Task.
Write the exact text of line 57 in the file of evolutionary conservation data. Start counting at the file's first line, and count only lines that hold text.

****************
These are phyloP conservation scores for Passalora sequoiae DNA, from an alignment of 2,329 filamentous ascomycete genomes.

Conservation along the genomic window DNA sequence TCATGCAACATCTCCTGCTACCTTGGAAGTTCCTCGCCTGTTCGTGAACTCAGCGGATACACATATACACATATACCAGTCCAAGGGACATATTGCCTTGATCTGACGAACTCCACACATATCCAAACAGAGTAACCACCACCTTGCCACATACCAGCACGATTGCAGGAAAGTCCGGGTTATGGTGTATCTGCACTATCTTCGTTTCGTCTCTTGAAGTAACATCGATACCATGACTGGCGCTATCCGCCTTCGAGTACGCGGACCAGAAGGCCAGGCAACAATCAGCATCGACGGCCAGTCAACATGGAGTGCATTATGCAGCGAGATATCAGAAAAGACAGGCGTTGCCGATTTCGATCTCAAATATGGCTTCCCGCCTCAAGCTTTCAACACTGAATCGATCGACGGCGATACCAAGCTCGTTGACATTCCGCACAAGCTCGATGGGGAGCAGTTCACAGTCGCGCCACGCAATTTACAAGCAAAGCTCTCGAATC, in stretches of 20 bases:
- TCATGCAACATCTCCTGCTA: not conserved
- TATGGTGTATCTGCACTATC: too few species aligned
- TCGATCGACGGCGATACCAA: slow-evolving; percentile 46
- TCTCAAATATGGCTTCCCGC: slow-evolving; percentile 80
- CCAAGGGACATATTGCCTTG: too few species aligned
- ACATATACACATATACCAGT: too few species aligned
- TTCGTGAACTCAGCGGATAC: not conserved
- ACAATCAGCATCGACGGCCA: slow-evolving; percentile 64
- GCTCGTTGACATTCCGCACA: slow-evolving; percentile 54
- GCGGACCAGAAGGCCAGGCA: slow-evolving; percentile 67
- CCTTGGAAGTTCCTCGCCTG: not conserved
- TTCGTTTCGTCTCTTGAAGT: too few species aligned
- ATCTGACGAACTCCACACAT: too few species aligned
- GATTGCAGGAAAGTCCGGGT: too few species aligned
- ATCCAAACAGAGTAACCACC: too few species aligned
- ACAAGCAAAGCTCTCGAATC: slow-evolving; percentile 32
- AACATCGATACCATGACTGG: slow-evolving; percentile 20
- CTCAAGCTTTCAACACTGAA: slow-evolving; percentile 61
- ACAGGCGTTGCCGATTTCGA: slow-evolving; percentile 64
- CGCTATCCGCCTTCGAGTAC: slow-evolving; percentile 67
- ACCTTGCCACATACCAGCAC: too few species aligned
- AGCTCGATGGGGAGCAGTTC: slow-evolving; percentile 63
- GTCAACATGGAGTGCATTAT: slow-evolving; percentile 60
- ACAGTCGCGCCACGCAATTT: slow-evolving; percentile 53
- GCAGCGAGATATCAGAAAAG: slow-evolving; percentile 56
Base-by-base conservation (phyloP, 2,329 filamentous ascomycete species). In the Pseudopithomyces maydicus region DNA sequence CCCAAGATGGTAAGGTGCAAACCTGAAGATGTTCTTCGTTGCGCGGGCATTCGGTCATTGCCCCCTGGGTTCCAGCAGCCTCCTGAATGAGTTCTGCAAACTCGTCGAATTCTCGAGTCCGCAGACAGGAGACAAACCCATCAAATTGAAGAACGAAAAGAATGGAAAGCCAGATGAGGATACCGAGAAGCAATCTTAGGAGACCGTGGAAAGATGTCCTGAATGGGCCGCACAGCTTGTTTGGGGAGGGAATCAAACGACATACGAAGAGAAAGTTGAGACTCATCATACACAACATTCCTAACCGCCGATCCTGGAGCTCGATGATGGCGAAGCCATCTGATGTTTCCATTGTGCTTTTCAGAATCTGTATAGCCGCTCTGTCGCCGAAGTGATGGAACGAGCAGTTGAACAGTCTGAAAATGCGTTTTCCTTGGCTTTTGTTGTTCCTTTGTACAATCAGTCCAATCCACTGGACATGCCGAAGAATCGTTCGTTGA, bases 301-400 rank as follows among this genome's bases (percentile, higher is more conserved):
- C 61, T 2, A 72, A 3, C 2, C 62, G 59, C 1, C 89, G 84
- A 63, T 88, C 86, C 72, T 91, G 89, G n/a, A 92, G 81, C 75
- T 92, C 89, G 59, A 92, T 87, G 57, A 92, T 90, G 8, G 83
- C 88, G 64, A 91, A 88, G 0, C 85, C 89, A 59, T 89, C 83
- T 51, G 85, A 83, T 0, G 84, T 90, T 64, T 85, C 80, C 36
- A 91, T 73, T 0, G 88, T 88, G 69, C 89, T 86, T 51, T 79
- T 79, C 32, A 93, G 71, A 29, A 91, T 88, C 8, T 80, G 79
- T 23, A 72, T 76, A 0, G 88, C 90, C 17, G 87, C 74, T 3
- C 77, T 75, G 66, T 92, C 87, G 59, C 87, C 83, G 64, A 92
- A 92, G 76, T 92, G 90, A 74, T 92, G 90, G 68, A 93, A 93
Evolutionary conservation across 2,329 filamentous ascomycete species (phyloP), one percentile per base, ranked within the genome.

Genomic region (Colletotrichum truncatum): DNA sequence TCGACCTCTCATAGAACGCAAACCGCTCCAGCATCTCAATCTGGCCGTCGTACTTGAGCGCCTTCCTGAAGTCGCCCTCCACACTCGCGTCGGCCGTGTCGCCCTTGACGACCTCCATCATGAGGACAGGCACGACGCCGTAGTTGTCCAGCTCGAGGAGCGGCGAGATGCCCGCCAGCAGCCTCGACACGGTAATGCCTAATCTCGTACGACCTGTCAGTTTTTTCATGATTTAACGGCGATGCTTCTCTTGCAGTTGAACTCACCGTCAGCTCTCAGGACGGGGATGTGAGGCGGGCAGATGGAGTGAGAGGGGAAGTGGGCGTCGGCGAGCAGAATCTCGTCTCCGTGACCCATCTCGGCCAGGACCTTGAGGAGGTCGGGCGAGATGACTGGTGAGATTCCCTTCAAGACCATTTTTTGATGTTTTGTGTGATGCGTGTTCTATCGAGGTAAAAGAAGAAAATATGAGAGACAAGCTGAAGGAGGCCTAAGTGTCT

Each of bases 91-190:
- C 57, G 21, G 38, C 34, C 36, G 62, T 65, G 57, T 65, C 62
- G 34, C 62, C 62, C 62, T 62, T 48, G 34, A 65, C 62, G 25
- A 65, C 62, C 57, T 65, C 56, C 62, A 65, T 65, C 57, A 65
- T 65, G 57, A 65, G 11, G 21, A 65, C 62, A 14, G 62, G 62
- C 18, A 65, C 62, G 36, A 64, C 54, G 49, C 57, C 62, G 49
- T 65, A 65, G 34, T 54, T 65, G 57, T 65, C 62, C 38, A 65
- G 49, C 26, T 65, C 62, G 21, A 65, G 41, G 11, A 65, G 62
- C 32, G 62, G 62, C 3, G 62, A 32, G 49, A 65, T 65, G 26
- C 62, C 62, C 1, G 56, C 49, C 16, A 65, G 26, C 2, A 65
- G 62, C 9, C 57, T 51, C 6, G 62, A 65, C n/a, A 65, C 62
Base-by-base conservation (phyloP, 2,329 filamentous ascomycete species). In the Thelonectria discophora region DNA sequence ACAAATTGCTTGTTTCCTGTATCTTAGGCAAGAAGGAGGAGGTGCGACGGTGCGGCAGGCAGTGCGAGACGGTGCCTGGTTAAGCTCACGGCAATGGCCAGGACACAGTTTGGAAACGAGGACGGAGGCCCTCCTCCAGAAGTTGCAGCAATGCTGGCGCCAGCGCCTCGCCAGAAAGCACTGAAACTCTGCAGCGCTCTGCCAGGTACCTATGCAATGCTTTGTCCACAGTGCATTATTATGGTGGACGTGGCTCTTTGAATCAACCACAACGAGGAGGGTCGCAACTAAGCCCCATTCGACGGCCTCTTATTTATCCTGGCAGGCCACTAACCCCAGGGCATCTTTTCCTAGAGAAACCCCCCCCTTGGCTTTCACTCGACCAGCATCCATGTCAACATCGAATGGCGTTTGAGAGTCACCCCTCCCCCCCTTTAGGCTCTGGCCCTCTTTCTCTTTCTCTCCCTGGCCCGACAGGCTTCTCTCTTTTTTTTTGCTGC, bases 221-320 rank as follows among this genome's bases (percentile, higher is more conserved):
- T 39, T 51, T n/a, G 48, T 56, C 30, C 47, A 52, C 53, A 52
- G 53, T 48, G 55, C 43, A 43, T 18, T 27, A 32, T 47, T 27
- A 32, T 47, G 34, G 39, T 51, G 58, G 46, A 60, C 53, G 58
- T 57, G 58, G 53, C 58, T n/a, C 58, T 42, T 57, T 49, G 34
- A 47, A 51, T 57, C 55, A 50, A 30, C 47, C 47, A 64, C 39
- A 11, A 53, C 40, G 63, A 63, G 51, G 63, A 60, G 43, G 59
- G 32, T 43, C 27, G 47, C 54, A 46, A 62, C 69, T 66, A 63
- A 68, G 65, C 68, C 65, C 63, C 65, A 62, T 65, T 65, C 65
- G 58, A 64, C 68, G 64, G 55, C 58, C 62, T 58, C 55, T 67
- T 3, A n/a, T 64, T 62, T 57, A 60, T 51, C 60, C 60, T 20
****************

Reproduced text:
- A 47, A 51, T 57, C 55, A 50, A 30, C 47, C 47, A 64, C 39